Winter in Inverness is usually considered off-season for tourists. The weather gets quite cold with temperatures ranging close to the freezing point; evenings and nights get even colder. The daylight hours also last only about 6-7 hours, which does not leave much time for travellers to enjoy the attractions of the town within the daytime. The only advantage of visiting in winters is the cheaper rates and good deals that can be availed in hotels and accommodations.
Things to Do
Stroll by River Ness and Ness Islands:
Located at the mouth of River Ness, Inverness has a lot of tourist attractions situated close to the river itself. Travellers can simply enjoy a casual stroll along the river or cross over to the other side through one of the suspension bridges here. The Ness Islands are located in the middle of the River Ness and are also a natural park; visitors will often be able to observe local wildlife thriving on the islands. Apart from tourists, even locals love to spend evenings jogging or walking their dogs along the river and on the islands.
Walking Tour of the City:
Walking tours are offered by several companies in the city. Expert guides accompany travellers on their tour of the city, which can be availed as a group or private tour. Most walking tours last one to two hours and cover major spots in Inverness like the Inverness Castle, the Inverness Museum and Art Gallery, the Botanic Gardens and the Victorian Market.
Visit Loch Ness:
The Loch Ness region attracts large crowds of tourists each year because of its famed association with its namesake monster, and since Inverness is the nearest commercial town from the city, taking a trip to Loch Ness while in Inverness is one of the top things to do here. There are numerous other tourist attractions here like Nessieland, the Loch Ness Centre and Exhibition and the Urquhart Castle.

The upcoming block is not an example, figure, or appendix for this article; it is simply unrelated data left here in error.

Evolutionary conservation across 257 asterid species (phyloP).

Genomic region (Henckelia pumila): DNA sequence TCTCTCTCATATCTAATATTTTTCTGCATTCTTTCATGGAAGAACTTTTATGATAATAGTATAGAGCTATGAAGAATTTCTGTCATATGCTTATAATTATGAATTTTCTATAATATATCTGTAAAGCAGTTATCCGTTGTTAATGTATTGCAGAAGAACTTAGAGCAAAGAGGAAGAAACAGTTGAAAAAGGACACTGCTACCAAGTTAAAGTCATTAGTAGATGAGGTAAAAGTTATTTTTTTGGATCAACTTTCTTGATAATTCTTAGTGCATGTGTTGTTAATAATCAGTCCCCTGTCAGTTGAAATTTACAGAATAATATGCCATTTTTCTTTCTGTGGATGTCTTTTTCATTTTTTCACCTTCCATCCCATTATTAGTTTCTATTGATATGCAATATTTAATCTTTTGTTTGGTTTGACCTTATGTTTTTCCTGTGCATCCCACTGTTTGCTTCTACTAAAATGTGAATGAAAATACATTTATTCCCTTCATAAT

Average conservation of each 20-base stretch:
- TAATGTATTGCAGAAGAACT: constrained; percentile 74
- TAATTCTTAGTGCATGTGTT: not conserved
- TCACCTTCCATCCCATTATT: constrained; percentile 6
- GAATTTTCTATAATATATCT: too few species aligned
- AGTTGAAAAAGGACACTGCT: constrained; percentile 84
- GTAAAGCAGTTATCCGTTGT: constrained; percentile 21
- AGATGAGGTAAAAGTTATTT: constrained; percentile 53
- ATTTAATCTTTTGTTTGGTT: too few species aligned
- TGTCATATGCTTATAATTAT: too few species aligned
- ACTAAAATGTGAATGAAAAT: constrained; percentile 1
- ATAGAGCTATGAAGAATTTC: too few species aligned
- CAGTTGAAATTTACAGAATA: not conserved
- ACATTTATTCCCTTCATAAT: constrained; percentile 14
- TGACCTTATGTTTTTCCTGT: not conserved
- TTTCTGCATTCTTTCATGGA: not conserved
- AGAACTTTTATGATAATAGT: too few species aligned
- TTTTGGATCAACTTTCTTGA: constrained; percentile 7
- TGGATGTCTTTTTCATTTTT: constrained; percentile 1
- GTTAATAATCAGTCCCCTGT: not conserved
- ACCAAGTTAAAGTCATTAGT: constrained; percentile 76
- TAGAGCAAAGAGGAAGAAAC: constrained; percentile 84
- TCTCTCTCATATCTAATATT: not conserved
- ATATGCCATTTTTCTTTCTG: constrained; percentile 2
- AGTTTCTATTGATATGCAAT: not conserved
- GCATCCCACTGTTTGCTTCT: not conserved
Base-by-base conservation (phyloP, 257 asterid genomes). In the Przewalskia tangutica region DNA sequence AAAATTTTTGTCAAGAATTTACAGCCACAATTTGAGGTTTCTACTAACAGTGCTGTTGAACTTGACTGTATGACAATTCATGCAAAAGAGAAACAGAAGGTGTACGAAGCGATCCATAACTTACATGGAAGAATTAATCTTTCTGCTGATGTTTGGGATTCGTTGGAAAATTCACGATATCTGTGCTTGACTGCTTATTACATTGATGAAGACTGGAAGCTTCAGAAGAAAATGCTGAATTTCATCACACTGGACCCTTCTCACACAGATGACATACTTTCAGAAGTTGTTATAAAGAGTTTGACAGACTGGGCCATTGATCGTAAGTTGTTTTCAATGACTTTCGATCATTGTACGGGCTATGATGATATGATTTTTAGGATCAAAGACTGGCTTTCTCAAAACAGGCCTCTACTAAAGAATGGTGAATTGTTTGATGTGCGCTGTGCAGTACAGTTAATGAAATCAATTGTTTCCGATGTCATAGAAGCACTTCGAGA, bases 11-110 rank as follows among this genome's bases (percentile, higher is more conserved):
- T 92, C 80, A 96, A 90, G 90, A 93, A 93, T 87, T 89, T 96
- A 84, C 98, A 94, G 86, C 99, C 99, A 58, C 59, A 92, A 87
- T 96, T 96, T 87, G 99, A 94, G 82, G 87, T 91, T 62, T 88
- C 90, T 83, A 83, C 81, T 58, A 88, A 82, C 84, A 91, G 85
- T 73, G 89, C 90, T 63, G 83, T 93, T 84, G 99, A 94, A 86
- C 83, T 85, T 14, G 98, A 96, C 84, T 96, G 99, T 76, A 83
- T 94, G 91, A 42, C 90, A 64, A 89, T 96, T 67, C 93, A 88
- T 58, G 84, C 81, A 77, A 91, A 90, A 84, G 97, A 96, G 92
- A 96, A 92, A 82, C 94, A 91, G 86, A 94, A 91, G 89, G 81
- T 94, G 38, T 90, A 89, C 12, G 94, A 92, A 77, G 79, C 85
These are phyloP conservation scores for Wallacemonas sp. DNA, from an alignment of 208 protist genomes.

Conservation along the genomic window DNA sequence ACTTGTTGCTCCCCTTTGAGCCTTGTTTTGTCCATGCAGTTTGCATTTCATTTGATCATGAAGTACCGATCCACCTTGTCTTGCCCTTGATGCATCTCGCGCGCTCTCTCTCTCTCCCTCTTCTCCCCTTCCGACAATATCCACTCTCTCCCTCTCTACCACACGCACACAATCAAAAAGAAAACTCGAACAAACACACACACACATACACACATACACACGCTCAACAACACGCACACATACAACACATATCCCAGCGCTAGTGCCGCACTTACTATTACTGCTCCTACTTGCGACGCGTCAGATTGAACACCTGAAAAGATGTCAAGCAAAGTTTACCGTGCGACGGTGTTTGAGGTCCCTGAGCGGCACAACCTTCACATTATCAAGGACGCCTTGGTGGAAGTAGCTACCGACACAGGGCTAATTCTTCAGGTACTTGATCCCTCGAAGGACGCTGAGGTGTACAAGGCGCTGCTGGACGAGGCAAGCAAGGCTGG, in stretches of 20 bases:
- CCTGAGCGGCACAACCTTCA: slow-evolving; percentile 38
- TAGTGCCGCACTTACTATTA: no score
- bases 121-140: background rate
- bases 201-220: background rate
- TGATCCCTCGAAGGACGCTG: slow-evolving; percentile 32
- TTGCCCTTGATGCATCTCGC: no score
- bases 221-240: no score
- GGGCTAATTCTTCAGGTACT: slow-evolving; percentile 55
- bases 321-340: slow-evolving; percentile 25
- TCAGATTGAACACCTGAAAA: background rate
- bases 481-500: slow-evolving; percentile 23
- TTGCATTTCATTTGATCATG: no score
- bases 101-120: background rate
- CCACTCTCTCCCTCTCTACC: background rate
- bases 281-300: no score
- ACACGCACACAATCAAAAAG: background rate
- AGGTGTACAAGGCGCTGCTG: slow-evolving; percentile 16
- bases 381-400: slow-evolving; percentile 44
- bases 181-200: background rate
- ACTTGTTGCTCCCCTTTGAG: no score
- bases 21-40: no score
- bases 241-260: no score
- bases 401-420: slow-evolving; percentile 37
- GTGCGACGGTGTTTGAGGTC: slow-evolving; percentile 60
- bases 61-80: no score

Where to Shop
Shopping spots in Inverness will appeal to all kinds of travellers; people with a variety of tastes are sure to find whatever appeals to them the most. The Eastgate Shopping Centre located right in the heart of the city has all the high-end brands in clothing, jewellery stores and shops that sell a wide range of other items, including a bunch of great places to eat. The Victorian Market is an indoor market that sells fresh produce and locally made goods; there are also several gifts and souvenir shops here that will appeal to most tourists. Inverness High Street is a pedestrianized street that connects most of the shopping destinations in the city and also features several international and national chain stores. Don’t forget to pay to Leakey’s Bookstore; even if you are not into buying books, this second-hand two-storey book shop has a lovely homey feel and is sure to make you feel like you have stepped onto the set of Harry Potter.
Where to Eat
The Dores Inn is by far one of the most popular bars and restaurants in the region that features exceptional food and drink options. Classic dishes like steak, mussels, fish and chips are some of the highlights of the inn. Café 1 located close to the Inverness Castle features contemporary cuisine made from brilliant Scottish ingredients sourced from within the Highlands. Some popular dishes worth trying here are wood pigeon with haggis mash, the 24-hour smoked salmon and the Moray Firth crab. Aspendos is a must-visit if you crave some Mediterranean and Turkish cuisine in the heart of the Highlands. Try the chicken dish Rakili Tavuk, the lamb dish Kuzu Guvec and the Karniyarik (eggplant stuffed with minced lamb).
Rocpool is known for its interior décor just as much as it is for its delectable food. Highland beef, Speyside venison, and Black Isle pork are some of the best items on the menu here. If you are homesick and would like to indulge in some Indian food, stop by the Indian Ocean restaurant; if its seafood you crave, try the Riverside Restaurant.